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Major Complications May Follow Endometriosis Surgery

By HospiMedica International staff writers
Posted on 28 Dec 2010
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Major complications can follow surgery for deeply infiltrating pelvic endometriosis, according to a new study.

Researchers at CHU Estaing (Clermont-Ferrand, France) evaluated complications in 568 women who underwent surgery for deeply infiltrating endometriosis; 8 of the women underwent primary laparotomy, and 560 had laparoscopic surgery. The procedures included uterosacral ligament resection (41.2%), excision of rectovaginal nodule (18%), excision of vesicovaginal nodule (1.2%), rectal shaving (32.2%), excision of a rectal lesion and suture (3%), and segmental bowel resection (4.4%). The mean operative time was 155 minutes, and 2.3% of laparoscopic cases required conversion to laparotomy, mainly due to the complexity of the bowel surgery.

The researchers found that postoperative complications developed in 79 women (13.9%), including 54 minor (9.5%) and 26 major (4.6%) complications (one woman had both minor and major postoperative complications). The overall major postoperative complication rate for women who underwent any type of rectal surgery (shaving, excision and suture, or segmental resection) was 9.3%, compared with only 1.5% for the other women; shaving presented less major postoperative complications compared with segmental resection. The study was published early online on November 18, 2010, in the British Journal of Obstetrics and Gynaecology (BJOG).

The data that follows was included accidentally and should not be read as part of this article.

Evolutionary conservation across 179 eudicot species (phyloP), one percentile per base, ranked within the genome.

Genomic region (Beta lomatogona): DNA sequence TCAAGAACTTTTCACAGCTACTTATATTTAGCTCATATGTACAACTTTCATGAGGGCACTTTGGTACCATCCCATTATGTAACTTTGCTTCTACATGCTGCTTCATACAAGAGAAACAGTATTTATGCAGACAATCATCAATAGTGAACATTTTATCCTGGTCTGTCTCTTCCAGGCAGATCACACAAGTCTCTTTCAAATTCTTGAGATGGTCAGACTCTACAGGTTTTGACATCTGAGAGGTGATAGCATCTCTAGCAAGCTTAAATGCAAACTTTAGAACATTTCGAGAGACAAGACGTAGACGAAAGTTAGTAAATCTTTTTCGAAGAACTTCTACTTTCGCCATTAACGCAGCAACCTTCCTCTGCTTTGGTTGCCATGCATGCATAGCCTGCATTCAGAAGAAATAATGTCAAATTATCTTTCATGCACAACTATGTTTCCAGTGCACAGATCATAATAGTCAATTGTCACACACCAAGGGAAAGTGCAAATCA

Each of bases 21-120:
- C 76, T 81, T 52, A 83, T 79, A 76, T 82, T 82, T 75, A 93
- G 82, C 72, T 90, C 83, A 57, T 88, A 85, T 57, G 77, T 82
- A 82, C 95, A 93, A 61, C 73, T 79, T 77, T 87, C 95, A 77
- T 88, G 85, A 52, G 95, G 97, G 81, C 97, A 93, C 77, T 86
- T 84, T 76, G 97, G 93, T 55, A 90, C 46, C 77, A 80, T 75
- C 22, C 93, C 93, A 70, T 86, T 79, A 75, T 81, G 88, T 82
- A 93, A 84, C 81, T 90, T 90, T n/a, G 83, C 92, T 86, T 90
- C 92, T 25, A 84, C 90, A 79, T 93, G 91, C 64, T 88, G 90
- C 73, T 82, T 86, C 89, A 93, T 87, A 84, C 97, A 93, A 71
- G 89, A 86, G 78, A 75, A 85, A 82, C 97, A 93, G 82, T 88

"The treatment of deep endometriosis is necessary for many patients, but the complication rate is important,” said lead author William Kondo, MD. "Endometriosis surgery is not a simple surgery, and only experienced surgeons and teams should perform these kinds of procedures.”

Endometriosis is a gynecological medical condition in which endometrial-like cells appear and flourish in areas outside the uterine cavity, most commonly on the ovaries. These endometrial-like cells in areas outside the uterus are influenced by hormonal changes and respond in a way that is similar to the cells found inside the uterus. Symptoms often worsen with the menstrual cycle.

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